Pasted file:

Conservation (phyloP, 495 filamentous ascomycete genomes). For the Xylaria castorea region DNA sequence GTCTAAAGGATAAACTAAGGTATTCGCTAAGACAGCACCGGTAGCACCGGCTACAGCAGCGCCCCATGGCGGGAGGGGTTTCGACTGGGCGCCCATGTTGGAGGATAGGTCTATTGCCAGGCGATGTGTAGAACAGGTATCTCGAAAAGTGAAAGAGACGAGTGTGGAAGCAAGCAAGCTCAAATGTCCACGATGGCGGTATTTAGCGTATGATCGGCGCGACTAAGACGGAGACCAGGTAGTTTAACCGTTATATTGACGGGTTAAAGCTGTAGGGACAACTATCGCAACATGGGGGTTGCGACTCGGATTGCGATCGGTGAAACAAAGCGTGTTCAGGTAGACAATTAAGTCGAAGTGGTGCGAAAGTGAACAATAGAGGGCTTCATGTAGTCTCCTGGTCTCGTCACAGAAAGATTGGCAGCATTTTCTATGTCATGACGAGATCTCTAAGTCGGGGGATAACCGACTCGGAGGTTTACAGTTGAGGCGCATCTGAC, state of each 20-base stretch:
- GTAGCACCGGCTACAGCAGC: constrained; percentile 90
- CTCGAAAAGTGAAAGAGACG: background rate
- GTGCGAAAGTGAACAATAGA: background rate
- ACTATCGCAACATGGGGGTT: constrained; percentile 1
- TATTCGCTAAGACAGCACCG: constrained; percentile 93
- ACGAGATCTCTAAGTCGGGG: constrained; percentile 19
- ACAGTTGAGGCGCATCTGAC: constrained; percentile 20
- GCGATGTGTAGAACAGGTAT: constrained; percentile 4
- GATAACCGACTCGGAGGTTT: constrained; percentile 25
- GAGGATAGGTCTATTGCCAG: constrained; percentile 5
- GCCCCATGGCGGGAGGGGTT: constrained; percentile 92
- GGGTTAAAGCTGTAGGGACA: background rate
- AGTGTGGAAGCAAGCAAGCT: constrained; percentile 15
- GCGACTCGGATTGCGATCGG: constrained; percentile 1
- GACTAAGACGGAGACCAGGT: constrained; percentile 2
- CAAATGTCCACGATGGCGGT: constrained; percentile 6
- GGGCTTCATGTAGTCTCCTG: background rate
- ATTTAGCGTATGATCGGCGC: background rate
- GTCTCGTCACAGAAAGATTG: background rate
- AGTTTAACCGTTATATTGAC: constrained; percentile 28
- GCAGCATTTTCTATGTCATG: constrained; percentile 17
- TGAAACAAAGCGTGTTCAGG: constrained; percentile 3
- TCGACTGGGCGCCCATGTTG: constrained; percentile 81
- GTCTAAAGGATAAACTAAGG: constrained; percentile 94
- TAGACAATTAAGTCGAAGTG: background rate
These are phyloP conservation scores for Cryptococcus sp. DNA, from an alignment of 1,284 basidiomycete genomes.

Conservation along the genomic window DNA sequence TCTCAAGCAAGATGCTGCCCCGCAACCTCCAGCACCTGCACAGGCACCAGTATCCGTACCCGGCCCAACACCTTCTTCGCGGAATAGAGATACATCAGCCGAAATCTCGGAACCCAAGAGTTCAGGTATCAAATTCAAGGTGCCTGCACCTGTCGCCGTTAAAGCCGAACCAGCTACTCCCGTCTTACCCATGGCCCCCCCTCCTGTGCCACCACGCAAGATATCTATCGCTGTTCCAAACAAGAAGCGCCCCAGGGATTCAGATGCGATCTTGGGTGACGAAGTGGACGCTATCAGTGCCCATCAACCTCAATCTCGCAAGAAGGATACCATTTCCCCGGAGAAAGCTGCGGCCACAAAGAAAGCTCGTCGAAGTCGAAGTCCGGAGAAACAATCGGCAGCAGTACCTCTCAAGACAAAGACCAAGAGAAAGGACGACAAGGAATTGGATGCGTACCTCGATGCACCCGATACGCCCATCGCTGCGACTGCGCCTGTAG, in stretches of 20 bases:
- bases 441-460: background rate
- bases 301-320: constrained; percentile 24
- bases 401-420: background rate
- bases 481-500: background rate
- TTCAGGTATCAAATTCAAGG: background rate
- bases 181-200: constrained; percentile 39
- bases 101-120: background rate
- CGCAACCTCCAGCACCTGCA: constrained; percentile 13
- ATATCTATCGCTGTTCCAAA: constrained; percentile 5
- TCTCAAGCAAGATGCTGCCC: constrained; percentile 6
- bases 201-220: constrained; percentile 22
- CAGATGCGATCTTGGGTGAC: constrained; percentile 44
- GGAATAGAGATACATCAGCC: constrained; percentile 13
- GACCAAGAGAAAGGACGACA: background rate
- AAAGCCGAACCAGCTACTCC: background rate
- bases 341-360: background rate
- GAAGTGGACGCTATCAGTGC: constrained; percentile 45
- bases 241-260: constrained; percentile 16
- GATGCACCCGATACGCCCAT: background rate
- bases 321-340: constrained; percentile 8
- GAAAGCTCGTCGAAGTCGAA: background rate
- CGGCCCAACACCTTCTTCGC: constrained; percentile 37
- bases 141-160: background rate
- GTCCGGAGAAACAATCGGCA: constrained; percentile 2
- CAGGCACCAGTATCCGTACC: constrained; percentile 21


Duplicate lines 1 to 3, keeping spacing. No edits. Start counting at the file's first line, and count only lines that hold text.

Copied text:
Conservation (phyloP, 495 filamentous ascomycete genomes). For the Xylaria castorea region DNA sequence GTCTAAAGGATAAACTAAGGTATTCGCTAAGACAGCACCGGTAGCACCGGCTACAGCAGCGCCCCATGGCGGGAGGGGTTTCGACTGGGCGCCCATGTTGGAGGATAGGTCTATTGCCAGGCGATGTGTAGAACAGGTATCTCGAAAAGTGAAAGAGACGAGTGTGGAAGCAAGCAAGCTCAAATGTCCACGATGGCGGTATTTAGCGTATGATCGGCGCGACTAAGACGGAGACCAGGTAGTTTAACCGTTATATTGACGGGTTAAAGCTGTAGGGACAACTATCGCAACATGGGGGTTGCGACTCGGATTGCGATCGGTGAAACAAAGCGTGTTCAGGTAGACAATTAAGTCGAAGTGGTGCGAAAGTGAACAATAGAGGGCTTCATGTAGTCTCCTGGTCTCGTCACAGAAAGATTGGCAGCATTTTCTATGTCATGACGAGATCTCTAAGTCGGGGGATAACCGACTCGGAGGTTTACAGTTGAGGCGCATCTGAC, state of each 20-base stretch:
- GTAGCACCGGCTACAGCAGC: constrained; percentile 90
- CTCGAAAAGTGAAAGAGACG: background rate